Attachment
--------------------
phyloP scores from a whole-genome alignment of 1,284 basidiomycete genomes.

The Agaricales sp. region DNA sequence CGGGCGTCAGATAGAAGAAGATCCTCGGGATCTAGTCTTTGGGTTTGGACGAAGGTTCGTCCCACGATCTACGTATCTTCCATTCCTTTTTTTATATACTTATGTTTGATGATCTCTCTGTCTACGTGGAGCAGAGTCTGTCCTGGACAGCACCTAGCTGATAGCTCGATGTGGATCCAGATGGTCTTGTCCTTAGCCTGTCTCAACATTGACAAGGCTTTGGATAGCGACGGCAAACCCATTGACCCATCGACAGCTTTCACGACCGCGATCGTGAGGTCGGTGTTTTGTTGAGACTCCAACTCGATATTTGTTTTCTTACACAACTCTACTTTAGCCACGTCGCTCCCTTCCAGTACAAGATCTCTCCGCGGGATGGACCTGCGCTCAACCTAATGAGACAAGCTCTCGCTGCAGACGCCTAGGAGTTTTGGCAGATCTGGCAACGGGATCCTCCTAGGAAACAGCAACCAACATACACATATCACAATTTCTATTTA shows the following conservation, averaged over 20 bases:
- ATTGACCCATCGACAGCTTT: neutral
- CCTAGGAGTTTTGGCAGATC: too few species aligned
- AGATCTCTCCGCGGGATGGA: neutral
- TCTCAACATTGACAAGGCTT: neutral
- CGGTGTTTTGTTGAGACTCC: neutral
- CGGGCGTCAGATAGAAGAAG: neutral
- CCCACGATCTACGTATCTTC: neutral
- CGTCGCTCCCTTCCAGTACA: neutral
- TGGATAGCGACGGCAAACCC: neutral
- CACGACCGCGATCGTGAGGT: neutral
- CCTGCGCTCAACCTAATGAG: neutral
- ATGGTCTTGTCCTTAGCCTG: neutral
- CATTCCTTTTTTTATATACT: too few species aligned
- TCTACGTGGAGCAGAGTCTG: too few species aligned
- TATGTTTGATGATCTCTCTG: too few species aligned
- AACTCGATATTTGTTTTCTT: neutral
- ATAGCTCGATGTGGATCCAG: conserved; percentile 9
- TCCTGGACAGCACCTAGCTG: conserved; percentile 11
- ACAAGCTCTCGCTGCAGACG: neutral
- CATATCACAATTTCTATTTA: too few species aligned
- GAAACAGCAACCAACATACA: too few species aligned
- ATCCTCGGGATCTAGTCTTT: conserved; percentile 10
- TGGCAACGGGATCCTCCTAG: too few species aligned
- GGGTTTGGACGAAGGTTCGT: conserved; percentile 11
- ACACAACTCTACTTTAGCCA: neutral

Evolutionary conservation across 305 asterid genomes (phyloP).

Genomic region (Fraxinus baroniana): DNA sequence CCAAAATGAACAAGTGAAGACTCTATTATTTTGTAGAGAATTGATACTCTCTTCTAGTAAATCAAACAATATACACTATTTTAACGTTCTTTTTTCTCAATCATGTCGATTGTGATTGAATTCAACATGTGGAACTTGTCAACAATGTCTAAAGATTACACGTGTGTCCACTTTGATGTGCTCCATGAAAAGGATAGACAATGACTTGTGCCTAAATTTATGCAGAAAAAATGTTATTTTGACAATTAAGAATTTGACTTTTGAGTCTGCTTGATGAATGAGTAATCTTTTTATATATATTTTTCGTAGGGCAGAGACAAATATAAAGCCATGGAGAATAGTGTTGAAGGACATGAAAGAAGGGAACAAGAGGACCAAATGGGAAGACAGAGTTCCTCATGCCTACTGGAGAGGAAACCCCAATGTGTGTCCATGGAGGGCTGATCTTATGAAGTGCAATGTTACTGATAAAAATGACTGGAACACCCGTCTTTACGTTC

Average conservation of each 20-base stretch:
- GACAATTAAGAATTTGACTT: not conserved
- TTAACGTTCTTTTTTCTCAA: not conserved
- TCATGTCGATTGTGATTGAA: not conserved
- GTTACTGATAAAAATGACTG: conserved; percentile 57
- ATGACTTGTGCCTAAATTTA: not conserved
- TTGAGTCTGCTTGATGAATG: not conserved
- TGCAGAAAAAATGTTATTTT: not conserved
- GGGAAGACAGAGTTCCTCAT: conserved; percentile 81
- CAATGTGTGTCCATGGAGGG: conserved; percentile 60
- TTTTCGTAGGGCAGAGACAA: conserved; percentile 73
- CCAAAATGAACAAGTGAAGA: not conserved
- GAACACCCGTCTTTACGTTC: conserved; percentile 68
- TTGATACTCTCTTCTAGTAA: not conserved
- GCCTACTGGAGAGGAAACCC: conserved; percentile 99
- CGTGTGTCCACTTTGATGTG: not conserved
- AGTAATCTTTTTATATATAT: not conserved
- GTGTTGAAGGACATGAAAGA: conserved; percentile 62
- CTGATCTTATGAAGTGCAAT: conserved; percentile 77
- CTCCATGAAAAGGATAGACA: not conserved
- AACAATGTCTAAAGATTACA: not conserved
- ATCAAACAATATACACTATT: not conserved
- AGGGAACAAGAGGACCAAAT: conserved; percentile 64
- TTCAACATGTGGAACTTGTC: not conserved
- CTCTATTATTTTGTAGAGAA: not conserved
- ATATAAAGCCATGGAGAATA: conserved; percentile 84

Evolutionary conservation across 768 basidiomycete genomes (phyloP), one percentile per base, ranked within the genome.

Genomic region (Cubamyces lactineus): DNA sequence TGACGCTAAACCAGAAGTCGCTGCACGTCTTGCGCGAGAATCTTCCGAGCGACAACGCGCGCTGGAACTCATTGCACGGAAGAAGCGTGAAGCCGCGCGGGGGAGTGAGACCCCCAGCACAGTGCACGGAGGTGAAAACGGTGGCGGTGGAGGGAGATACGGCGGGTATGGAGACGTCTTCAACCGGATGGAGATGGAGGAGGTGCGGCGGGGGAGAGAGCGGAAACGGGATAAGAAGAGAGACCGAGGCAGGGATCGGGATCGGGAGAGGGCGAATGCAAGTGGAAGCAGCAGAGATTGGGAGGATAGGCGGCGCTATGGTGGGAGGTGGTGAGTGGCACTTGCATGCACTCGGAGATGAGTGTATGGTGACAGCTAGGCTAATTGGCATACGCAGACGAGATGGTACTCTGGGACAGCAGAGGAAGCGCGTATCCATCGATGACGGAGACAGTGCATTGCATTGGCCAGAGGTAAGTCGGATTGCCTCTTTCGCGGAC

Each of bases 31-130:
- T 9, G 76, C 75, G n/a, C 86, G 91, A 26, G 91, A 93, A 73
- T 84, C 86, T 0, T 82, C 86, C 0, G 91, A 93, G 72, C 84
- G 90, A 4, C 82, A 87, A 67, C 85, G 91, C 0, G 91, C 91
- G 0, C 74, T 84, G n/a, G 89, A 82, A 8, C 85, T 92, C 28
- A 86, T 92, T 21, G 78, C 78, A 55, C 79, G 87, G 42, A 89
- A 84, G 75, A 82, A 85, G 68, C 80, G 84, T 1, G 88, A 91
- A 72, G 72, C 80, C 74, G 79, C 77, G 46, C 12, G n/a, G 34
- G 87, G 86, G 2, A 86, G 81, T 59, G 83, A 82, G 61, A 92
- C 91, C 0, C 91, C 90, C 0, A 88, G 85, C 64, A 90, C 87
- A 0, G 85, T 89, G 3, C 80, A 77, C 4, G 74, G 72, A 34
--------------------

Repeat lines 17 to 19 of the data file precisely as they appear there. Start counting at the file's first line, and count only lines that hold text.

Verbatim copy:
- TATGTTTGATGATCTCTCTG: too few species aligned
- AACTCGATATTTGTTTTCTT: neutral
- ATAGCTCGATGTGGATCCAG: conserved; percentile 9